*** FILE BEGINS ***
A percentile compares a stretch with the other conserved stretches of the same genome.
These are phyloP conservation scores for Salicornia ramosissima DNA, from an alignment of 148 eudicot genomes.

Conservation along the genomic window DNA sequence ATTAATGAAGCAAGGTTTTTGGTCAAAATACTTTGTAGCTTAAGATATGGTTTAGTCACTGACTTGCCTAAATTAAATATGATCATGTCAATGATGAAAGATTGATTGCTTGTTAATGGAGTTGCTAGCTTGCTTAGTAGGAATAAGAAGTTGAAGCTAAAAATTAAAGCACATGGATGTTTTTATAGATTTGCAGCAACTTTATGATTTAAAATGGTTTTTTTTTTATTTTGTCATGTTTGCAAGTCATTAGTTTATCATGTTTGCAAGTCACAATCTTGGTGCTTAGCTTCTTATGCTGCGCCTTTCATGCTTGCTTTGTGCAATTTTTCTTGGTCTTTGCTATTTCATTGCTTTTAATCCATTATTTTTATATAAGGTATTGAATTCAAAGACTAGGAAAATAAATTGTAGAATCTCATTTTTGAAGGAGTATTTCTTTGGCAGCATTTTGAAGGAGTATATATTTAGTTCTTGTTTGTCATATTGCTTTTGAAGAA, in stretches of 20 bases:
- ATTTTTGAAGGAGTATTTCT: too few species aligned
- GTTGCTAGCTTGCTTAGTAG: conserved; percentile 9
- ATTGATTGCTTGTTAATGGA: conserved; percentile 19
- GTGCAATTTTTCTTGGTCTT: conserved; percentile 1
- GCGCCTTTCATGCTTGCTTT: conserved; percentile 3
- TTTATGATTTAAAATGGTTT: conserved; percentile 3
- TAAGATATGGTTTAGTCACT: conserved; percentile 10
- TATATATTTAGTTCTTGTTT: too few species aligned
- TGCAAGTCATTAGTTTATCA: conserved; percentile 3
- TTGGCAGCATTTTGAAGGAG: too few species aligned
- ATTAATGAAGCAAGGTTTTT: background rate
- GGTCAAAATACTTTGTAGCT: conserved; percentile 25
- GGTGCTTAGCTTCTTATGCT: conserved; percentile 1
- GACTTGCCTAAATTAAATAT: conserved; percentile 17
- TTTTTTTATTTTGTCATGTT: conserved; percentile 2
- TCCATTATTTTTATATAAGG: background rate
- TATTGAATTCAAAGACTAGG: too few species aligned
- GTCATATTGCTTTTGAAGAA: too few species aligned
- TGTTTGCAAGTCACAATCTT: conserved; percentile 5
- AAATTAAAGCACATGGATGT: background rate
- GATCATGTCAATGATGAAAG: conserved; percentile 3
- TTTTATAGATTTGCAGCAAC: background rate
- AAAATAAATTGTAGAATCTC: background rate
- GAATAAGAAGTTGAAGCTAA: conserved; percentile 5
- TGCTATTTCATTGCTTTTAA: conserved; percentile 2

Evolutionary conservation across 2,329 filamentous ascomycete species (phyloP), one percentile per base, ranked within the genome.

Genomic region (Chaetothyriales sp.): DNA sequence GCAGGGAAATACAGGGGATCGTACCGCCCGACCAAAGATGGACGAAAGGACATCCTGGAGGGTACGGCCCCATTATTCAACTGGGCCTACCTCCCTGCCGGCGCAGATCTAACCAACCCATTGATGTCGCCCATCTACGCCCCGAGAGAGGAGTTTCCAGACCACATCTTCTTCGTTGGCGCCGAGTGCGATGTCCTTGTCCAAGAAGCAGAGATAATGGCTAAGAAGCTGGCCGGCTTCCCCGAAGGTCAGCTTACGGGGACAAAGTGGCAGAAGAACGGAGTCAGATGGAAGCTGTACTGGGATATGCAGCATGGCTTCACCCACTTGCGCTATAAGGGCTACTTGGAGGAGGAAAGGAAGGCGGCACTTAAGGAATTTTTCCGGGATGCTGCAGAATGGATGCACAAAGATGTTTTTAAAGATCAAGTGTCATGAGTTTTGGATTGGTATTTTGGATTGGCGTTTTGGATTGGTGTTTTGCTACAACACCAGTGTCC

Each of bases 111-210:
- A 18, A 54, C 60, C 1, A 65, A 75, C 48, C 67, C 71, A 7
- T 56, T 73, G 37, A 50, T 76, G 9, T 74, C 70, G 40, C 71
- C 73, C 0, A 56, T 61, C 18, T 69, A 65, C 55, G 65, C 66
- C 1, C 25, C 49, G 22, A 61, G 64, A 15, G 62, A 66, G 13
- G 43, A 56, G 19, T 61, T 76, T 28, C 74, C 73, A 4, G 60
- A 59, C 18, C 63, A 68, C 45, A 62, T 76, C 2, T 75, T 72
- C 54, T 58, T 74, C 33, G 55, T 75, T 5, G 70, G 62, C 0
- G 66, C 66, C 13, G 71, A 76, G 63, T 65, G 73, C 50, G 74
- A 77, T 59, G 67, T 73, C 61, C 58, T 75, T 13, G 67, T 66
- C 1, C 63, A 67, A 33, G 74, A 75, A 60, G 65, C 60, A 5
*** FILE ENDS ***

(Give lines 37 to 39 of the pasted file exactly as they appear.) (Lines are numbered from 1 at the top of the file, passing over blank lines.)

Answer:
- A 59, C 18, C 63, A 68, C 45, A 62, T 76, C 2, T 75, T 72
- C 54, T 58, T 74, C 33, G 55, T 75, T 5, G 70, G 62, C 0
- G 66, C 66, C 13, G 71, A 76, G 63, T 65, G 73, C 50, G 74